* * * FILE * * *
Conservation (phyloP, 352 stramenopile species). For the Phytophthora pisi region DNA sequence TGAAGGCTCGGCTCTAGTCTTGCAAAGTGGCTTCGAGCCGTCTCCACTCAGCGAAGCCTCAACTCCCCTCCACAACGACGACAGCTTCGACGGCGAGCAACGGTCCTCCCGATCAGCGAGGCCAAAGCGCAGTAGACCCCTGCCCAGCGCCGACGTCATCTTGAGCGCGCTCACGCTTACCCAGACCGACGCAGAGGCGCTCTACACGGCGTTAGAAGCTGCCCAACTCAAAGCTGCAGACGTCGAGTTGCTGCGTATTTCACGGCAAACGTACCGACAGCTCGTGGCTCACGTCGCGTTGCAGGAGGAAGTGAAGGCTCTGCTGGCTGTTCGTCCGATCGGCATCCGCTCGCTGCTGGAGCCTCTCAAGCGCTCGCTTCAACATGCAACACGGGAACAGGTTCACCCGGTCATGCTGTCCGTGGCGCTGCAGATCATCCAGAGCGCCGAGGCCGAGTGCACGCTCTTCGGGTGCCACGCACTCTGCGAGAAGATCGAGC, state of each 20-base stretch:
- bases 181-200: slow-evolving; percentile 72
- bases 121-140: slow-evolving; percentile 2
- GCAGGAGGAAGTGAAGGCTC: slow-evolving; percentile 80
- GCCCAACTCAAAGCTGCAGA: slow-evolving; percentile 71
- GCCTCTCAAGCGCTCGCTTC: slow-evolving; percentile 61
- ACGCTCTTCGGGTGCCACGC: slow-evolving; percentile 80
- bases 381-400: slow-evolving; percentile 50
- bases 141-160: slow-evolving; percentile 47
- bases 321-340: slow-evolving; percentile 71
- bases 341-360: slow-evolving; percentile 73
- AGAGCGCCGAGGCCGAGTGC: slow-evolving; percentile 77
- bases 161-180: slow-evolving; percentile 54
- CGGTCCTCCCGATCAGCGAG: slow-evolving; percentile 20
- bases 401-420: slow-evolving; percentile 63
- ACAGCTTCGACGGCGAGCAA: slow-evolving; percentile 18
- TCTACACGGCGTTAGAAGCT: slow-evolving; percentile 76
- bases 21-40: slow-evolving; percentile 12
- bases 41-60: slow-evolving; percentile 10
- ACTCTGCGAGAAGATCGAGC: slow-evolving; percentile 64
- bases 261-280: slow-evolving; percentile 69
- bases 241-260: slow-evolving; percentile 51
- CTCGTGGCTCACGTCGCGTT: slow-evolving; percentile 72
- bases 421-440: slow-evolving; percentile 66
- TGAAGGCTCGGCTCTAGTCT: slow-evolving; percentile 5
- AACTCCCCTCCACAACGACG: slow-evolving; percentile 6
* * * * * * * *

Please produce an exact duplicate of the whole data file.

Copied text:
Conservation (phyloP, 352 stramenopile species). For the Phytophthora pisi region DNA sequence TGAAGGCTCGGCTCTAGTCTTGCAAAGTGGCTTCGAGCCGTCTCCACTCAGCGAAGCCTCAACTCCCCTCCACAACGACGACAGCTTCGACGGCGAGCAACGGTCCTCCCGATCAGCGAGGCCAAAGCGCAGTAGACCCCTGCCCAGCGCCGACGTCATCTTGAGCGCGCTCACGCTTACCCAGACCGACGCAGAGGCGCTCTACACGGCGTTAGAAGCTGCCCAACTCAAAGCTGCAGACGTCGAGTTGCTGCGTATTTCACGGCAAACGTACCGACAGCTCGTGGCTCACGTCGCGTTGCAGGAGGAAGTGAAGGCTCTGCTGGCTGTTCGTCCGATCGGCATCCGCTCGCTGCTGGAGCCTCTCAAGCGCTCGCTTCAACATGCAACACGGGAACAGGTTCACCCGGTCATGCTGTCCGTGGCGCTGCAGATCATCCAGAGCGCCGAGGCCGAGTGCACGCTCTTCGGGTGCCACGCACTCTGCGAGAAGATCGAGC, state of each 20-base stretch:
- bases 181-200: slow-evolving; percentile 72
- bases 121-140: slow-evolving; percentile 2
- GCAGGAGGAAGTGAAGGCTC: slow-evolving; percentile 80
- GCCCAACTCAAAGCTGCAGA: slow-evolving; percentile 71
- GCCTCTCAAGCGCTCGCTTC: slow-evolving; percentile 61
- ACGCTCTTCGGGTGCCACGC: slow-evolving; percentile 80
- bases 381-400: slow-evolving; percentile 50
- bases 141-160: slow-evolving; percentile 47
- bases 321-340: slow-evolving; percentile 71
- bases 341-360: slow-evolving; percentile 73
- AGAGCGCCGAGGCCGAGTGC: slow-evolving; percentile 77
- bases 161-180: slow-evolving; percentile 54
- CGGTCCTCCCGATCAGCGAG: slow-evolving; percentile 20
- bases 401-420: slow-evolving; percentile 63
- ACAGCTTCGACGGCGAGCAA: slow-evolving; percentile 18
- TCTACACGGCGTTAGAAGCT: slow-evolving; percentile 76
- bases 21-40: slow-evolving; percentile 12
- bases 41-60: slow-evolving; percentile 10
- ACTCTGCGAGAAGATCGAGC: slow-evolving; percentile 64
- bases 261-280: slow-evolving; percentile 69
- bases 241-260: slow-evolving; percentile 51
- CTCGTGGCTCACGTCGCGTT: slow-evolving; percentile 72
- bases 421-440: slow-evolving; percentile 66
- TGAAGGCTCGGCTCTAGTCT: slow-evolving; percentile 5
- AACTCCCCTCCACAACGACG: slow-evolving; percentile 6